Matteo Berretini has rolled into the Wimbledon tennis records by becoming the first Italian to reach the final round of The Championships and in the process surpasses Nicola Pietrangeli, the Italian living legend who only made the last four in 1960.
I have no words. I need, I think, couple of hours to understand what happened. I just know that I played a great match. I'm really happy. I'm really glad to be here Matteo Berrettini
The last Italian to win a Grand Slam is Adriano Panatta who won the French Open in 1976.
Berrettini beat Poland’s Hubert Hurkcazc 6-3 6-0 6-7(3) 6-4 in the first of this year’s semi-finals featuring two players who were making their debuts at this late stage of a grand slam.
For Berrettini, the higher ranked of the two, the win was his 11th consecutive triumph on grass having collected the Queen’s title on his debut, just prior to arriving at SW19.
After a nervy start by the two players, it was the 25-year-old Roman who snatched the initiative in the seventh game, to launch an impressive run of 11 consecutive games in what looked like an inevitable run into the final.
Hurkacz looked downhearted and dispirited as he struggled with his game to provide some sort of suitable challenge bearing in mind, he had dispatched both the world No.2 Daniil Medvedev and the 8-time former Wimbledon champion, Roger Federer, in the two previous rounds.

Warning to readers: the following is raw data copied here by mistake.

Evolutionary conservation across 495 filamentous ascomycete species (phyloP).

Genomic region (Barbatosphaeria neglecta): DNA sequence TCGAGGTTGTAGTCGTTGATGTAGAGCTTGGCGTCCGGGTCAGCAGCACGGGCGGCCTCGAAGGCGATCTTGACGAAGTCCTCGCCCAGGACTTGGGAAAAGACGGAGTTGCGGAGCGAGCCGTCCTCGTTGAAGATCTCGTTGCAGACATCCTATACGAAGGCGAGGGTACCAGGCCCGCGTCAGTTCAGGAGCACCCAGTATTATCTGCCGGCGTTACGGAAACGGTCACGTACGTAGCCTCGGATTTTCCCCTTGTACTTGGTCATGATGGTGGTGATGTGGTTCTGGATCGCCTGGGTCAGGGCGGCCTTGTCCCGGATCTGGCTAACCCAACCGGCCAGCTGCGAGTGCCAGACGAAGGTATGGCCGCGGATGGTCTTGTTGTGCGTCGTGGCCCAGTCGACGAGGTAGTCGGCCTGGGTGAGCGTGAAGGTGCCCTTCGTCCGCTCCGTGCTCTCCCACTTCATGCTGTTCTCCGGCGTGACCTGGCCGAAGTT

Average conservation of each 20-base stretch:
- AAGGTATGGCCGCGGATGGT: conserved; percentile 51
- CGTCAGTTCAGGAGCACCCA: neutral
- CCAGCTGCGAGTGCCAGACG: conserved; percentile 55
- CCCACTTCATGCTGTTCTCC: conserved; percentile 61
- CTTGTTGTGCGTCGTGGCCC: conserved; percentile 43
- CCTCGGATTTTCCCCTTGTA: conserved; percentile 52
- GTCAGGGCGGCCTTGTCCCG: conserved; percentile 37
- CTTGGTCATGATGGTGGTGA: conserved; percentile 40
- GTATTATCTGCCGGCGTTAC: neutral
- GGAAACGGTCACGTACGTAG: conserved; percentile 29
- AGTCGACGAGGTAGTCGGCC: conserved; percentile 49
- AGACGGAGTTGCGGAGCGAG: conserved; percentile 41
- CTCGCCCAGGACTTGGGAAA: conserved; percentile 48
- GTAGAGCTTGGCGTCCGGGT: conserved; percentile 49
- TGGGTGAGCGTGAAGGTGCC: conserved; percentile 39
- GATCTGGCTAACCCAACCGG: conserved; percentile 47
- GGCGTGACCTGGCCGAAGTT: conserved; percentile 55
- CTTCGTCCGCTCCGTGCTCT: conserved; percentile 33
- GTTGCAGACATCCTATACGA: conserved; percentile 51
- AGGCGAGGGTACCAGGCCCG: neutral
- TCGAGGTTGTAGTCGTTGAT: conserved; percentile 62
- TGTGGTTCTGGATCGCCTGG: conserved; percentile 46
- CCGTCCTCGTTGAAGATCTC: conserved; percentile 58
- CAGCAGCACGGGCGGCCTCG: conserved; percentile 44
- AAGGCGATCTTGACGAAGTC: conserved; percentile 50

But he was mistiming the ball and found it difficult to counter the power of the Berrettini serve as well as that fearsome forehand. But he did stop that run of games against him in the third holding his serve to eventually force a tie-break where a tense looking Berrettini made a forehand error to hand his Polish opponent a 4-1 lead.
Now it was the turn of Hurkacz to dominate the court as he had the Italian chasing his ground strokes all over the court to claim the third set.
His recovery proved short lived as Berrettini captured the opening game of the fourth and only needed to hold his serve, which was never threatened throughout the match, to claim the prize of a final place after 2-hours and 36-minutes of a roller-coaster match.
“I have no words,” Berrettini, who hit 22 aces to Hurkacz’s 5, said in his on-court interview. “I need, I think, couple of hours to understand what happened. I just know that I played a great match. I’m really happy. I’m really glad to be here.
“I think I never dreamed about this because it was too much for a dream.
“I thought after the third set I felt I deserved to win that set and I said to myself ‘it doesn’t matter’, I felt like the stronger player. Eventually it paid off.
“It’s the best tennis day of my life,” and with reference to the Euro 2020 final at Wembley, where Italy face England, added: “Hopefully Sunday will be even better!”